The Conservation Land Management internship has been a fortunate change in career directions for me. Because of this internship, I have veered off of an academic, research-based path that I had been following for the past 5 years. Though my research experiences have allowed me to study many interesting ecological questions, I am now immersed in work that I find especially fulfilling because I’m not just studying the problems. I’m solving them.
My supervisor and I often talk about the careful balance that the BLM must maintain between allowing and limiting public access to BLM land. The BLM limits access in order to conserve habitats and resources. Sometimes, though, public use and conservation goals are in parallel. This is apparent in an interesting relationship between the ATV users and the endangered beach layia, Layia carnosa Nutt., in the Samoa sand dunes. The native plant species of the sand dunes, including layia, rely on a disturbed habitat to thrive. The word “disturbed” conjures negative connotations of weedy, degraded habitats choked by invasives. The dunes habitat, however, has historically been constantly disturbed because of the fierce wind and ruckus waves that beat the northern California coast. Invasive beach grass, Ammophila arenaria L., and ice plant, Carpobortus edulis L., have stabilized the dunes, rooting the shifting sands in place and outcompeting natives like layia.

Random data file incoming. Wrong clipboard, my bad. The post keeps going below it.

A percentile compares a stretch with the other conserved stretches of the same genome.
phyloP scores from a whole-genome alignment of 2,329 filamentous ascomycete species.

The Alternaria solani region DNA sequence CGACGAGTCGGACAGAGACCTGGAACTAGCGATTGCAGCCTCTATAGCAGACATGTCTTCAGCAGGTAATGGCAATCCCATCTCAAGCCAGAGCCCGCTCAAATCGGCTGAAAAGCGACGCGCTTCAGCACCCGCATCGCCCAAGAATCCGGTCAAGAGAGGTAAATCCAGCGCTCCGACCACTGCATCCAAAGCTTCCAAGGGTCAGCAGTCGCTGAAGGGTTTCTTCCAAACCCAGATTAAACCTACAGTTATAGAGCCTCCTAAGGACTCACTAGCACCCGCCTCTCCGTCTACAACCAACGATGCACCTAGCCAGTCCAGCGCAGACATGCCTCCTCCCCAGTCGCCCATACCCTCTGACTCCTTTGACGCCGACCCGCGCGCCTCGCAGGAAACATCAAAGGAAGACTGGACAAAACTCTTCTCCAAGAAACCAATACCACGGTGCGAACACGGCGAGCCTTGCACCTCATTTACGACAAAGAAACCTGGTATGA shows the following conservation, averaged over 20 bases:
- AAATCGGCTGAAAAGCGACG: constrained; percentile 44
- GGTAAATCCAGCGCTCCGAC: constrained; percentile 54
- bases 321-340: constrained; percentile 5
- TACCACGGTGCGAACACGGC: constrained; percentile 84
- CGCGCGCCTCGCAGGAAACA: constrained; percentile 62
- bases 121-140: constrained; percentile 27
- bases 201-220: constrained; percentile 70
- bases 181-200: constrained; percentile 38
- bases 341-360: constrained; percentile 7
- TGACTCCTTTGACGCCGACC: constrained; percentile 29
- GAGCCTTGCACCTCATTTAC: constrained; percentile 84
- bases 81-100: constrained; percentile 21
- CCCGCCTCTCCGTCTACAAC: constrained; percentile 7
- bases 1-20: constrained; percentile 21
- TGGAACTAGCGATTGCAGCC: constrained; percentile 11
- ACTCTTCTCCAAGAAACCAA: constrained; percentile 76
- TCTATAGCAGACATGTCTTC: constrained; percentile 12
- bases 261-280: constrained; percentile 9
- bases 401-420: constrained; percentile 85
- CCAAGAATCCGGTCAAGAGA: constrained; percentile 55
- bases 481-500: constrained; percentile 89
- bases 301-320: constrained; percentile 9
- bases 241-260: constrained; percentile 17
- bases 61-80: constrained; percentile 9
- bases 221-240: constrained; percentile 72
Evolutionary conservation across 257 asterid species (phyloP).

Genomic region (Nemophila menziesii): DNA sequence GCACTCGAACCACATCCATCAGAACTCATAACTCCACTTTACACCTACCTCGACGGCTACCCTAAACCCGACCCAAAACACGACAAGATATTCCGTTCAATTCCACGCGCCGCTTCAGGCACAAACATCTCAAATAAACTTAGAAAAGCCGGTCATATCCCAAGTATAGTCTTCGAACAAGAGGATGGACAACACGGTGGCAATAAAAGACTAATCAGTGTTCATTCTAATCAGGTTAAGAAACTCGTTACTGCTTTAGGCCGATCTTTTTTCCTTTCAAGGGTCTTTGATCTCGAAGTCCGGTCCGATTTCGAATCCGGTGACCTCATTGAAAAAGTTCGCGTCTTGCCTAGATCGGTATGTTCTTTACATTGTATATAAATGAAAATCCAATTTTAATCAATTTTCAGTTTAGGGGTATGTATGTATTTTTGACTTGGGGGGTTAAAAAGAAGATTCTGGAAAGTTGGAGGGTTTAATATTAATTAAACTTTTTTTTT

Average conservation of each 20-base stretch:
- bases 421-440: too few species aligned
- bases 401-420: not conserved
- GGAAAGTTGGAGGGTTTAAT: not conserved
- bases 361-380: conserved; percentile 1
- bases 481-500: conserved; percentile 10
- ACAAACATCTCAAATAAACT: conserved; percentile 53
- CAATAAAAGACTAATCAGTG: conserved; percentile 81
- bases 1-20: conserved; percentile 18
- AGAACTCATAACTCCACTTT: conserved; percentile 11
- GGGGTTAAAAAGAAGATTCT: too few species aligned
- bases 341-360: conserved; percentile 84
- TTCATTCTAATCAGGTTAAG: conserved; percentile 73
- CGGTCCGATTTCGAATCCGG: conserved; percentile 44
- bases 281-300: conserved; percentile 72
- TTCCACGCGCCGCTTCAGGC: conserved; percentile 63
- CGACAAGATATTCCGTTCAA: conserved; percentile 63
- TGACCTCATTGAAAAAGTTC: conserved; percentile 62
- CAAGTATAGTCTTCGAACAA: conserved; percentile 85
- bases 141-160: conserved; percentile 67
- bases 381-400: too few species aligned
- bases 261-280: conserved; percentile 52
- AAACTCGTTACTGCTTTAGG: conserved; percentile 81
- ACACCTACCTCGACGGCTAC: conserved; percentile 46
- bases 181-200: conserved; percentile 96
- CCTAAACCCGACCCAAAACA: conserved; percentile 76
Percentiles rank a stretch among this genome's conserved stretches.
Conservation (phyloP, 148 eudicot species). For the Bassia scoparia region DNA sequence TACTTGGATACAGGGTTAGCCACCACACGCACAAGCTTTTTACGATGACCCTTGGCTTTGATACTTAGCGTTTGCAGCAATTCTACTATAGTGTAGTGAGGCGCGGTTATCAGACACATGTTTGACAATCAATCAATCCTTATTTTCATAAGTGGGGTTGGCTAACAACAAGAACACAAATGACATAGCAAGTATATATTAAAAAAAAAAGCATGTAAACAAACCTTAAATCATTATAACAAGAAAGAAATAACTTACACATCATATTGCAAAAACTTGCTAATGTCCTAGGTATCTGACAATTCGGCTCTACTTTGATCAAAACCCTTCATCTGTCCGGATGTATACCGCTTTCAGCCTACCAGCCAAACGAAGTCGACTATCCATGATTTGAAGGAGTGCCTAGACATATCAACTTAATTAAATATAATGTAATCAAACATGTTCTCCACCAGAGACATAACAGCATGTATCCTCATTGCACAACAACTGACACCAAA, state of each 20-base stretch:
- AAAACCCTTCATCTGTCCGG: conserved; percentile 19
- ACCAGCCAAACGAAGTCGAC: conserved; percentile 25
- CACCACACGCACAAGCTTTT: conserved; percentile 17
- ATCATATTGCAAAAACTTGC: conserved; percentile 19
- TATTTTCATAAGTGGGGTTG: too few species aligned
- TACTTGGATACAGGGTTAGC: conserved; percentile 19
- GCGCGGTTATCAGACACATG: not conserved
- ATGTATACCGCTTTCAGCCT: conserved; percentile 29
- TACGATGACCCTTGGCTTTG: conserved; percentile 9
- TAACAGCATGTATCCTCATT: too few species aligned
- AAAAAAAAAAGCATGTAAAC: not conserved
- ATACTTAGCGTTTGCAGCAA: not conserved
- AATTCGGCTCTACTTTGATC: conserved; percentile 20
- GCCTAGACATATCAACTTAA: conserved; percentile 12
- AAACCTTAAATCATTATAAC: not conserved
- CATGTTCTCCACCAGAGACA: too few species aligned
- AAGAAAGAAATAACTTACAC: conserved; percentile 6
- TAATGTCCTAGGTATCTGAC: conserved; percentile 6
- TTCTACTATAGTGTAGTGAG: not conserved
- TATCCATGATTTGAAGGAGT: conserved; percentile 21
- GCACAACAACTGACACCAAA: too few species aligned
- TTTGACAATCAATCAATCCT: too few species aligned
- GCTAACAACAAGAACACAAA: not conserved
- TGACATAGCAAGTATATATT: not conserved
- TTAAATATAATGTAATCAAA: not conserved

In parts of the dunes, the BLM allows people to ride ATVs across them, treading sand in their wake. The BLM created some permanent paths that the ATVers now maintain and are barren. However, the ATVers also create rogue paths all on their own, clearing the frozen dunes from invasives and introducing disturbance back into the habitat. Monitoring that I have completed this week indicates that beach layia and other rare natives can now grow in these cleared paths. These paths aren’t permanent, so the natives can establish themselves without immediately being torn up by the ATVs.
I feel a little like these ATVers: leaving the strict academic path I was once on to travel a more rogue path that is benefiting both me and the native plants I am conserving.